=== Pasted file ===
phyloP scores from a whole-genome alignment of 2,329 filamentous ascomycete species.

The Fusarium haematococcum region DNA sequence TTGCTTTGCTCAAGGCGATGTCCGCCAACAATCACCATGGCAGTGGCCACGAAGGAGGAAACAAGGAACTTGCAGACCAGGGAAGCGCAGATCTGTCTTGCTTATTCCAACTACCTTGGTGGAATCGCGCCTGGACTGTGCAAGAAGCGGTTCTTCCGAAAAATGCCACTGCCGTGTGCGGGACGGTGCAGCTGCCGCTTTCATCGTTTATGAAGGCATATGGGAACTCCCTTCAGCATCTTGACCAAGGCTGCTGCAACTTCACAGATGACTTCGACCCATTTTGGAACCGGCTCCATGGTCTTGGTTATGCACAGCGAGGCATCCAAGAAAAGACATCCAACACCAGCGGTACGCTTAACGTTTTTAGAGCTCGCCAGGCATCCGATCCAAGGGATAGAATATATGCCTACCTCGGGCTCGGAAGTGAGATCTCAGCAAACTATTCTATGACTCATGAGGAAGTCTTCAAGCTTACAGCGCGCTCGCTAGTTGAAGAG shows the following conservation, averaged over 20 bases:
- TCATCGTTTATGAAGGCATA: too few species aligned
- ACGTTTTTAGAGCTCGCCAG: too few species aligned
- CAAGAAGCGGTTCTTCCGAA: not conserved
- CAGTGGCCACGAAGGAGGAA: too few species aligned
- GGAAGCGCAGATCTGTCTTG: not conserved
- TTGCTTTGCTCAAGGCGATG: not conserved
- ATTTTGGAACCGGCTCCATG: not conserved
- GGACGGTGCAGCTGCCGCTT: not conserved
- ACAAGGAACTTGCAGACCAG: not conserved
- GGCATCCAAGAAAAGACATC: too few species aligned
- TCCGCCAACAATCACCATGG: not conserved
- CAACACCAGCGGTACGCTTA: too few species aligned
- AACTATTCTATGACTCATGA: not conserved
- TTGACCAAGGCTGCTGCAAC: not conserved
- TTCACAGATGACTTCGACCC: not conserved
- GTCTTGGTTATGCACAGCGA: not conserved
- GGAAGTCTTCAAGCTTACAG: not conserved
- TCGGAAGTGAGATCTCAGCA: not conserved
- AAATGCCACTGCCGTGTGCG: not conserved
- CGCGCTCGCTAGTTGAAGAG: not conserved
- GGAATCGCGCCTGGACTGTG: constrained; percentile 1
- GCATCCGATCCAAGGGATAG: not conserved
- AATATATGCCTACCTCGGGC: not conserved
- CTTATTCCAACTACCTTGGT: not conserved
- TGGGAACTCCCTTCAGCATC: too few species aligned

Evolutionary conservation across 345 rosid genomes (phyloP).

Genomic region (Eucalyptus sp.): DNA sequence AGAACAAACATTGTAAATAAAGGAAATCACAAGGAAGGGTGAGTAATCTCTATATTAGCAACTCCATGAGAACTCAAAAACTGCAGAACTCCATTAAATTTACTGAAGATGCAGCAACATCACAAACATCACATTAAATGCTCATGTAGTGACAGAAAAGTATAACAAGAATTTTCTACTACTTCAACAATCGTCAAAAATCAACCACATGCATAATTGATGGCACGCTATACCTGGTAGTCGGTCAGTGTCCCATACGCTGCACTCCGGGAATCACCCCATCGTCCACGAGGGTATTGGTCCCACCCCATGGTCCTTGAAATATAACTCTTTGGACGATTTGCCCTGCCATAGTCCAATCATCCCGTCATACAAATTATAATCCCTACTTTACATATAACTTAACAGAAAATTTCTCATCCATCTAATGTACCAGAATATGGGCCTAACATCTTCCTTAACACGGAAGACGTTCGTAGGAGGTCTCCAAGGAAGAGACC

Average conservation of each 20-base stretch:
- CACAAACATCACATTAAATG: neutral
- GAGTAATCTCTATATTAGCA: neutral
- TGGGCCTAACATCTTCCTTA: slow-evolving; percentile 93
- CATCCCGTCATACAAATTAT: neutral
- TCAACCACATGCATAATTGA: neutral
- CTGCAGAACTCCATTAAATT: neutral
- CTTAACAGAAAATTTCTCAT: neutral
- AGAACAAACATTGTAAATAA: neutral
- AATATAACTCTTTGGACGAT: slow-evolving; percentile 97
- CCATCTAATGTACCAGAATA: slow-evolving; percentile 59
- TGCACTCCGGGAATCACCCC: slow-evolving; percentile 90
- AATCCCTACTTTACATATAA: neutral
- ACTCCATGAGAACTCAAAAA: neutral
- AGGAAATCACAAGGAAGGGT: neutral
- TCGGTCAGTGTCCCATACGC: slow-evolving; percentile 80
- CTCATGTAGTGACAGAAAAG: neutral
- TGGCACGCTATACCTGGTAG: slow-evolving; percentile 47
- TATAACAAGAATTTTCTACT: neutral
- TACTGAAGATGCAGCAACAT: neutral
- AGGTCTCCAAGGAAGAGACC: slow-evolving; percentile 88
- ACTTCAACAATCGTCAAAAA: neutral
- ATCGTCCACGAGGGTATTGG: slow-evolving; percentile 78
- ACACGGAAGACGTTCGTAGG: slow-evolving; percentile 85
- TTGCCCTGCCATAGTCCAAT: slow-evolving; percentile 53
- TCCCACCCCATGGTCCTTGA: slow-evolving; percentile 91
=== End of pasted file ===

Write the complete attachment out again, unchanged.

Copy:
phyloP scores from a whole-genome alignment of 2,329 filamentous ascomycete species.

The Fusarium haematococcum region DNA sequence TTGCTTTGCTCAAGGCGATGTCCGCCAACAATCACCATGGCAGTGGCCACGAAGGAGGAAACAAGGAACTTGCAGACCAGGGAAGCGCAGATCTGTCTTGCTTATTCCAACTACCTTGGTGGAATCGCGCCTGGACTGTGCAAGAAGCGGTTCTTCCGAAAAATGCCACTGCCGTGTGCGGGACGGTGCAGCTGCCGCTTTCATCGTTTATGAAGGCATATGGGAACTCCCTTCAGCATCTTGACCAAGGCTGCTGCAACTTCACAGATGACTTCGACCCATTTTGGAACCGGCTCCATGGTCTTGGTTATGCACAGCGAGGCATCCAAGAAAAGACATCCAACACCAGCGGTACGCTTAACGTTTTTAGAGCTCGCCAGGCATCCGATCCAAGGGATAGAATATATGCCTACCTCGGGCTCGGAAGTGAGATCTCAGCAAACTATTCTATGACTCATGAGGAAGTCTTCAAGCTTACAGCGCGCTCGCTAGTTGAAGAG shows the following conservation, averaged over 20 bases:
- TCATCGTTTATGAAGGCATA: too few species aligned
- ACGTTTTTAGAGCTCGCCAG: too few species aligned
- CAAGAAGCGGTTCTTCCGAA: not conserved
- CAGTGGCCACGAAGGAGGAA: too few species aligned
- GGAAGCGCAGATCTGTCTTG: not conserved
- TTGCTTTGCTCAAGGCGATG: not conserved
- ATTTTGGAACCGGCTCCATG: not conserved
- GGACGGTGCAGCTGCCGCTT: not conserved
- ACAAGGAACTTGCAGACCAG: not conserved
- GGCATCCAAGAAAAGACATC: too few species aligned
- TCCGCCAACAATCACCATGG: not conserved
- CAACACCAGCGGTACGCTTA: too few species aligned
- AACTATTCTATGACTCATGA: not conserved
- TTGACCAAGGCTGCTGCAAC: not conserved
- TTCACAGATGACTTCGACCC: not conserved
- GTCTTGGTTATGCACAGCGA: not conserved
- GGAAGTCTTCAAGCTTACAG: not conserved
- TCGGAAGTGAGATCTCAGCA: not conserved
- AAATGCCACTGCCGTGTGCG: not conserved
- CGCGCTCGCTAGTTGAAGAG: not conserved
- GGAATCGCGCCTGGACTGTG: constrained; percentile 1
- GCATCCGATCCAAGGGATAG: not conserved
- AATATATGCCTACCTCGGGC: not conserved
- CTTATTCCAACTACCTTGGT: not conserved
- TGGGAACTCCCTTCAGCATC: too few species aligned

Evolutionary conservation across 345 rosid genomes (phyloP).

Genomic region (Eucalyptus sp.): DNA sequence AGAACAAACATTGTAAATAAAGGAAATCACAAGGAAGGGTGAGTAATCTCTATATTAGCAACTCCATGAGAACTCAAAAACTGCAGAACTCCATTAAATTTACTGAAGATGCAGCAACATCACAAACATCACATTAAATGCTCATGTAGTGACAGAAAAGTATAACAAGAATTTTCTACTACTTCAACAATCGTCAAAAATCAACCACATGCATAATTGATGGCACGCTATACCTGGTAGTCGGTCAGTGTCCCATACGCTGCACTCCGGGAATCACCCCATCGTCCACGAGGGTATTGGTCCCACCCCATGGTCCTTGAAATATAACTCTTTGGACGATTTGCCCTGCCATAGTCCAATCATCCCGTCATACAAATTATAATCCCTACTTTACATATAACTTAACAGAAAATTTCTCATCCATCTAATGTACCAGAATATGGGCCTAACATCTTCCTTAACACGGAAGACGTTCGTAGGAGGTCTCCAAGGAAGAGACC

Average conservation of each 20-base stretch:
- CACAAACATCACATTAAATG: neutral
- GAGTAATCTCTATATTAGCA: neutral
- TGGGCCTAACATCTTCCTTA: slow-evolving; percentile 93
- CATCCCGTCATACAAATTAT: neutral
- TCAACCACATGCATAATTGA: neutral
- CTGCAGAACTCCATTAAATT: neutral
- CTTAACAGAAAATTTCTCAT: neutral
- AGAACAAACATTGTAAATAA: neutral
- AATATAACTCTTTGGACGAT: slow-evolving; percentile 97
- CCATCTAATGTACCAGAATA: slow-evolving; percentile 59
- TGCACTCCGGGAATCACCCC: slow-evolving; percentile 90
- AATCCCTACTTTACATATAA: neutral
- ACTCCATGAGAACTCAAAAA: neutral
- AGGAAATCACAAGGAAGGGT: neutral
- TCGGTCAGTGTCCCATACGC: slow-evolving; percentile 80
- CTCATGTAGTGACAGAAAAG: neutral
- TGGCACGCTATACCTGGTAG: slow-evolving; percentile 47
- TATAACAAGAATTTTCTACT: neutral
- TACTGAAGATGCAGCAACAT: neutral
- AGGTCTCCAAGGAAGAGACC: slow-evolving; percentile 88
- ACTTCAACAATCGTCAAAAA: neutral
- ATCGTCCACGAGGGTATTGG: slow-evolving; percentile 78
- ACACGGAAGACGTTCGTAGG: slow-evolving; percentile 85
- TTGCCCTGCCATAGTCCAAT: slow-evolving; percentile 53
- TCCCACCCCATGGTCCTTGA: slow-evolving; percentile 91